Rather than prognosticating about the future or worrying too much about factors out of his hands, Guill is devoting his energy to driving vaccination rates within Enlivant’s portfolio. And that effort is succeeding; the company’s 70% staff vaccination rate is especially notable, given that no hard mandate has been put into place yet. Across the industry, only about 55% of staff had been vaccinated as of March 7, according to survey data from 69 senior living and skilled nursing providers, collected by the National Investment Center for Seniors Housing & Care (NIC).

To achieve the high rate of staff vaccination, Guill credits “a constant drumbeat of communications” about the vaccine’s safety and efficacy. The communication includes by voice, through digital media, through direct mail, and other channels, with everyone from executives to frontline workers involved. Guill also sends nightly and weekly emails to the entire company with updates on progress. Connecting leaders of communities that have been successful in vaccine uptake with communities that have lower participation rates also has helped, he said.

More transparency in pricing

With vaccination rates already high across the company and the internal June 1 date to achieve 100% staff vaccination, Guill is also thinking about how to rebuild occupancy and NOI in the coming months. In this effort, the company will rely on a dynamic pricing system that was implemented in 2019, and drove a record-high NOI margin of 26.7% in the third quarter of that year.

The system analyzes internal and external data to generate rates, which Guill describes as prices “we can believe in.”

“The industry is fairly opaque, and there are different pricing schemes,” he observed. “What we found that our customers and our employees were looking for was an ability to have a price that made sense.”

Enlivant sales team professionals now can explain the criteria behind a quoted rate. This helps build trust with consumers while establishing more predictability around pricing for the company, according to Guill.

“Our vision is to become the most trusted senior living provider, and trust is based on transparency,” he said.

Dynamic pricing has also been implemented by some other senior living providers, including Holiday. Having these systems in place could be especially important in the months ahead, as providers seek to maintain rate in a highly competitive environment. Already, some operators are reporting deep discounting in their markets, as communities try to recover occupancy lost during the pandemic.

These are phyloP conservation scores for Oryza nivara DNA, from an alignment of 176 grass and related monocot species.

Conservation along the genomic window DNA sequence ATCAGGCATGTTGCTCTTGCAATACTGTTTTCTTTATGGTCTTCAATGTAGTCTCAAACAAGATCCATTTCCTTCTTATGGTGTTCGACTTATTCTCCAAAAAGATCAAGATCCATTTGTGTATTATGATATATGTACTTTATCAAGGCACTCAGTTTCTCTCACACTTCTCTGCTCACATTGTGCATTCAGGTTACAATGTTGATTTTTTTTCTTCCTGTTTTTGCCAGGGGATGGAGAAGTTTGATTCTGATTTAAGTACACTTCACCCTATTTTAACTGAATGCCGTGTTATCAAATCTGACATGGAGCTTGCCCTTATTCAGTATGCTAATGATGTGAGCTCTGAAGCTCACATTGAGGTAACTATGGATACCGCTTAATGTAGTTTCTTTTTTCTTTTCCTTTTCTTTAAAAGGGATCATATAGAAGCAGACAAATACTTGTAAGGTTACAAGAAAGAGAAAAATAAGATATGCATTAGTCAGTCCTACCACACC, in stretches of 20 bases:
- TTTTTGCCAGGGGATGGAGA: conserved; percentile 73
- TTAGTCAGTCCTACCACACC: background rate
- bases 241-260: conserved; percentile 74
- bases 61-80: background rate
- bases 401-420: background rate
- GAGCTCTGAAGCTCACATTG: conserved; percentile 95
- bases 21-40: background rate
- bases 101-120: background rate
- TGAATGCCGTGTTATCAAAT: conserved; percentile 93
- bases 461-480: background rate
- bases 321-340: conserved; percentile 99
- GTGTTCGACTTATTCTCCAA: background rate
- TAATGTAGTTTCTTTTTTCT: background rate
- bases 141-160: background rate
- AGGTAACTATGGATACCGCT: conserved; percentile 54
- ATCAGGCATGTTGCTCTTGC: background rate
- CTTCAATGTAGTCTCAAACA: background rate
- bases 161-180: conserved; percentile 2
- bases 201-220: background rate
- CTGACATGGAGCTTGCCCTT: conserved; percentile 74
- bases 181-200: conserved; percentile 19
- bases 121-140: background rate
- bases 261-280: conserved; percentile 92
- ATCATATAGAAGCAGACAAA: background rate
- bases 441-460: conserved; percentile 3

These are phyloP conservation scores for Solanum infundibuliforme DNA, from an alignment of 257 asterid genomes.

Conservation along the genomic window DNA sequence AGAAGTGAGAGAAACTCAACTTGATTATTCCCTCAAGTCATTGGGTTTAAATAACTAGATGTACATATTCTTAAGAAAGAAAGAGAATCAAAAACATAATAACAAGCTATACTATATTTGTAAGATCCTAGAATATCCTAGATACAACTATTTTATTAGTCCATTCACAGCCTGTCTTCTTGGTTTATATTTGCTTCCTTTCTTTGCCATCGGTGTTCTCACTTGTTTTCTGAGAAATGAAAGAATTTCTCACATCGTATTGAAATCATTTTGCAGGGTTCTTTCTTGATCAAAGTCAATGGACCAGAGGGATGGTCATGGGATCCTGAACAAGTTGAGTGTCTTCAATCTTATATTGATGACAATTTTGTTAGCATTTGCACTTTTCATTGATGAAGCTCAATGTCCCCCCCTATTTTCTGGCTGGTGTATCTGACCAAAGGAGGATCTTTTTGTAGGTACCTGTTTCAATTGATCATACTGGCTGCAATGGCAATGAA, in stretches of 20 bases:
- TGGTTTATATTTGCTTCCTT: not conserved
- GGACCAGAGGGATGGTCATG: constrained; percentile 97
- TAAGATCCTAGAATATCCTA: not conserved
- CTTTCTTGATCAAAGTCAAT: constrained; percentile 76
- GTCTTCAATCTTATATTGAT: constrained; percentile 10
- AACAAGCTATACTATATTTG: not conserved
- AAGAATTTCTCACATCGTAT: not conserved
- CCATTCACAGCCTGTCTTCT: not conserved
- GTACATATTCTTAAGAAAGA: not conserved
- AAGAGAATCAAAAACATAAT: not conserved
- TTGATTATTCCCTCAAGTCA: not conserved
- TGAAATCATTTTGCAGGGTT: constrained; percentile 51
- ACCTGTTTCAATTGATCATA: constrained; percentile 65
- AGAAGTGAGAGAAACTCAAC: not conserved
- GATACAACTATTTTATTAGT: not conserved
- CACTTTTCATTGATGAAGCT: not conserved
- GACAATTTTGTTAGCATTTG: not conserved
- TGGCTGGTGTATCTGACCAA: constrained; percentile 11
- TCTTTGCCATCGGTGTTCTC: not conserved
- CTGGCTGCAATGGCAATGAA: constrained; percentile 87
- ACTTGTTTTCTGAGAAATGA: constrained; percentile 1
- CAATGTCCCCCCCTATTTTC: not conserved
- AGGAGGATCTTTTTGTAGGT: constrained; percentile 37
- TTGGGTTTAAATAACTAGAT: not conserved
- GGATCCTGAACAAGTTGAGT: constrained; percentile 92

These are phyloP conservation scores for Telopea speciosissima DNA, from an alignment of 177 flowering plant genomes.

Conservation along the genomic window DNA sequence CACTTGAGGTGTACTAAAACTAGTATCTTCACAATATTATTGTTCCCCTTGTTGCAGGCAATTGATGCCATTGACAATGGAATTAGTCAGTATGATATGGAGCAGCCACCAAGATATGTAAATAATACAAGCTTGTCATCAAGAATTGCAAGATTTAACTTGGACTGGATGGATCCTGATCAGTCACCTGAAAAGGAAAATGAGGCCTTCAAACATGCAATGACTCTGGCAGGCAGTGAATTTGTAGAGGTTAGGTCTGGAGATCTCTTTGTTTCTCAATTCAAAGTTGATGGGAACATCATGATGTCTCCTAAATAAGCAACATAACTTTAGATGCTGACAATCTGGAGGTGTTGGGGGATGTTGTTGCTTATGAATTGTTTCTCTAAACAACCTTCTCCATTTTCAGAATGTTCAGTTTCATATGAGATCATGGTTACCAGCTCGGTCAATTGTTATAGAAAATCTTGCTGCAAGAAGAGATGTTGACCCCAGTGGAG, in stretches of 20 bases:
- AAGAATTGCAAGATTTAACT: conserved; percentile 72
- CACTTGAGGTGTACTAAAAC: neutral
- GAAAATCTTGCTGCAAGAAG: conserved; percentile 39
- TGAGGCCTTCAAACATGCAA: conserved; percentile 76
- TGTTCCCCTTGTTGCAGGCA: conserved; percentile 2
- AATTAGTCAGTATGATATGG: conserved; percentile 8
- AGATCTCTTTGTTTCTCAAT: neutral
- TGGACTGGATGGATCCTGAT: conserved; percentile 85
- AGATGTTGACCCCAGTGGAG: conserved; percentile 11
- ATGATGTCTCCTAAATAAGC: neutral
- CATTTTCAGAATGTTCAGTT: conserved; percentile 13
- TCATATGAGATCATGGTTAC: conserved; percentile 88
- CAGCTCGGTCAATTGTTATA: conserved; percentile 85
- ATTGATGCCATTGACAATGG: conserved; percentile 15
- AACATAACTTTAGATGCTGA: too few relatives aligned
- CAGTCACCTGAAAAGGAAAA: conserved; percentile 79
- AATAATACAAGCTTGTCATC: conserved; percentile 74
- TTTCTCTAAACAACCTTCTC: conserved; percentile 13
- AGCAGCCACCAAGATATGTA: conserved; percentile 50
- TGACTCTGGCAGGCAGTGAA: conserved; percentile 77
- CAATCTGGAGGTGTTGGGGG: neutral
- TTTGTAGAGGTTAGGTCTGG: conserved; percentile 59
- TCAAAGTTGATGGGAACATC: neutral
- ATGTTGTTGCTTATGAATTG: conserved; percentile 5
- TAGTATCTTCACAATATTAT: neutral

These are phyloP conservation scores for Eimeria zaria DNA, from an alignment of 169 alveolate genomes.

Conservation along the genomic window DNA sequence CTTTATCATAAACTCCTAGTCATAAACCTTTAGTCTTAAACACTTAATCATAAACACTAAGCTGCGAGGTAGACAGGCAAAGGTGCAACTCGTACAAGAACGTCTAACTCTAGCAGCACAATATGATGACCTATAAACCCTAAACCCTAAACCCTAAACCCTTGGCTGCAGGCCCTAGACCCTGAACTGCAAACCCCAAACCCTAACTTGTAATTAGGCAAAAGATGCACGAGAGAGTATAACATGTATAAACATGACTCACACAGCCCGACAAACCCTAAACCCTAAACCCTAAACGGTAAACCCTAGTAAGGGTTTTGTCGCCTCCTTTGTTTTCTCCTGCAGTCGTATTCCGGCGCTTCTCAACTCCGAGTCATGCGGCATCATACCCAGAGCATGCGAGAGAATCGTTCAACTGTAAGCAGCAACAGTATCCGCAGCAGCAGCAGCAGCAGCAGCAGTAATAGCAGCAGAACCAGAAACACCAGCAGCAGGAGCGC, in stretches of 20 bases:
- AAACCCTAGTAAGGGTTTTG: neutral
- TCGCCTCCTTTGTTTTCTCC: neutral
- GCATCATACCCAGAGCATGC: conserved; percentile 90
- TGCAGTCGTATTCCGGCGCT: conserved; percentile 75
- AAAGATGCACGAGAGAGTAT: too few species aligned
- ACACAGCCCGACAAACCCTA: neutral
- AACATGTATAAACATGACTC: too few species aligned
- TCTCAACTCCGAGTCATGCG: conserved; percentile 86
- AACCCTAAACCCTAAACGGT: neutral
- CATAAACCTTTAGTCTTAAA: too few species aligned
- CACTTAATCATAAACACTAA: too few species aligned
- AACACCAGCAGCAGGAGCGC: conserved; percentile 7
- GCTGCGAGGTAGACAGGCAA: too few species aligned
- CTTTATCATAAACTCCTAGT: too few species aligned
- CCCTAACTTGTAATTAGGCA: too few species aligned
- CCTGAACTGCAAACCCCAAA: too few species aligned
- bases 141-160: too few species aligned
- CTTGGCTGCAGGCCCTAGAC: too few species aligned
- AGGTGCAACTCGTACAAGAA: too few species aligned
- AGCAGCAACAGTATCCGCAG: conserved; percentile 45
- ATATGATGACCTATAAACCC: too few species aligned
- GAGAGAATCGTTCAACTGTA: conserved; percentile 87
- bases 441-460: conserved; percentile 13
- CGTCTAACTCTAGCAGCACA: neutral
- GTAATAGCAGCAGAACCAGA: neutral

For Enlivant, preserving margin and being able to explain its pricing to consumers is especially critical because of what Guill calls the provider’s “value-oriented” approach. With most of its communities in suburban and rural market, Enlivant strives to deliver a quality product at a fair price, rather than taking the “super ritzy” approach favored by some other private-pay operators.

While the more economical model demands greater operational and pricing discipline, it also opens up a broader consumer base, particularly as the large contingent of middle-income baby boomers ages. With this in mind, Guill is “excited” about growth, but notes that expansion is likely not in the cards until the market gains greater stability.

A focus on people

Callison’s departure from Enlivant to lead Sunrise Senior Living, effective April 1, is no doubt made easier because Guill is waiting in the wings as a successor. Indeed, succession planning and workforce development have been important priorities for the company and remain so under Guill.

“We have a very vigorous and strategic approach to talent management,” he said.

This approach begins in the hiring process. Enlivant works with outside psychologists and vendors to help evaluate candidates and make smart hires. Once people join the Enlivant team, coaching and development help drive retention and advance top talent though the organization.

Out of the last six positions at a senior vice president position or higher, all have been filled by internal promotions, Guill said. And retention — defined as the number of employees with the company at least 12 months, divided by the total number of employees — is up a little more than 6%, year-over-year. Retention has been steadily improving since Enlivant began measuring it about six years ago.

The death of George Floyd and Black Lives Matters protests last year led Guill to reflect on issues of systemic racism, and Enlivant has since launched its DIBS effort related to diversity, inclusion and belonging. The initiative is a “huge focus,” Guill said.

Among the steps taken so far, Enlivant has created a diversity council with representatives from frontline workers to executives. That council is identifying areas for closer focus and work. Enlivant has also engaged an external consultant, who has been “instrumental in helping us have authentic and tough conversations,” Guill said.

Enlivant has been benchmarking itself against companies within and outside the senior living industry. Also, some rising leaders with Enlivant have joined the Black Leadership Academy run by McKinsey. But, Guill acknowledges that the effort is just starting and the road ahead is long and hard.

“There are new ways that I personally need to start looking at things,” Guill said. “We’re all on this journey together.”

Coming out the pandemic, Guill anticipates that Enlivant will have to keep evolving to succeed in a world and industry reshaped by Covid-19.

For example, health care services and technology are more important than ever, and are areas ripe for innovation, although Enlivant is not currently “committed” to any initiatives or investments that Guill is ready to discuss.

“But I will tell you that this kind of change is good,” he said. “And I do think that we’re going to see a lot of really interesting things come up in the next couple of years, and I’m hoping that Enlivant can be a big part of that.”